Mediterranean–Style Corn Bread

Even though corn is native to the Americas, its popularity in the Mediterranean region is so widespread that you would think it originated there. This Italian-inspired version is an updated interpretation of traditional recipes from the northern Italian regions of Veneto, Lombardia, and Fruili. Introduced by the Ottomans in the 900s, corn flour was called grano turco or “Turkish grains” in Italian, and became extremely popular with the Jewish community in Venice. Soon thereafter, it became a poor man’s staple throughout Italy.

2 teaspoons extra-virgin olive oil,
2½ cups (305 g) stone ground
100% whole-grain, medium-grind
½ tablespoon (9 g) unrefined
sea salt or salt
2 teaspoons baking powder
1 teaspoon sugar
2 cups (475 ml) boiling water
¼ cup (14 g) chopped sun-dried
4 ounces (115 g) fresh mozzarella
cheese, shredded by hand into large
Yield: 12 servings

Preheat the oven to 350°F (180°C).
Grease an 8-inch (20 cm) round cake pan with 1 teaspoon olive oil.
Combine the cornmeal, salt, remaining 1 teaspoon olive oil, baking
powder, and sugar in a large bowl. Add the boiling water and stir to mix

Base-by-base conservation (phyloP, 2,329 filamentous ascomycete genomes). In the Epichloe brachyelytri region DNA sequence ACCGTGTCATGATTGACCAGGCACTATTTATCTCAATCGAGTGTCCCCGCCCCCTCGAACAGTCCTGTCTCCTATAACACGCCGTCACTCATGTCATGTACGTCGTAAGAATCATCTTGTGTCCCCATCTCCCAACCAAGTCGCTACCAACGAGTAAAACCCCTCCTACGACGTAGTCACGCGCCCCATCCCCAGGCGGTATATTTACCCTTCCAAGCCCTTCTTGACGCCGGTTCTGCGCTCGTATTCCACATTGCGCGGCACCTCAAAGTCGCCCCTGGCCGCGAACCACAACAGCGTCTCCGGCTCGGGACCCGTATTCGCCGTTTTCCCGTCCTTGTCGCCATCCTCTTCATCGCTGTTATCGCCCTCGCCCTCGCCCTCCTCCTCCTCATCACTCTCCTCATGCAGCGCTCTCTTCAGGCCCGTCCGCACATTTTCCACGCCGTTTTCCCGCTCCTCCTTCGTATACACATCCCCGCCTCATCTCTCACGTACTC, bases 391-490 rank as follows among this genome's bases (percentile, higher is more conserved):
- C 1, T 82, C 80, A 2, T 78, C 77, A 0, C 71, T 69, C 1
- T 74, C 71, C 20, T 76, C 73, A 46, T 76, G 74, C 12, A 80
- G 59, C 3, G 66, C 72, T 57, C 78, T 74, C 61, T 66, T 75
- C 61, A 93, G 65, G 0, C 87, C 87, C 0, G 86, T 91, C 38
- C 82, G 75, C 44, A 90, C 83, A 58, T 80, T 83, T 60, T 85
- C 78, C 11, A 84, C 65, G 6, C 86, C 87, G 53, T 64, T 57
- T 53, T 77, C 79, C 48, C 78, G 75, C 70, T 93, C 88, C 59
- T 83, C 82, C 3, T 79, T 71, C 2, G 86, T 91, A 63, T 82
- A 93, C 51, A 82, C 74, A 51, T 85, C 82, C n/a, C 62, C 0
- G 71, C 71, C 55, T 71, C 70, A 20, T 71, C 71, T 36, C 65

until all of the water is incorporated in the mixture.
Stir in the sun-dried tomatoes and mozzarella. Pour the cornmeal
mixture into the prepared pan. Wet your hands and press down to
smooth the top.
Bake for 10 minutes and then cover the pan with aluminum foil and
bake for 20 to 30 minutes, or until golden and firm on top. Allow to
cool slightly and serve warm, or allow to cool and wrap in plastic wrap.

Mediterranean Tradition
While many Americans find the words healthful bread to be an
oxymoron, this isn’t the case in the Mediterranean region. There,
fresh breads made with high-quality grains are enjoyed daily and are
a backbone to the diet. Simple, quick breads such as this one can be
whipped up in minutes and provide a heartier alternative to store-
bought varieties.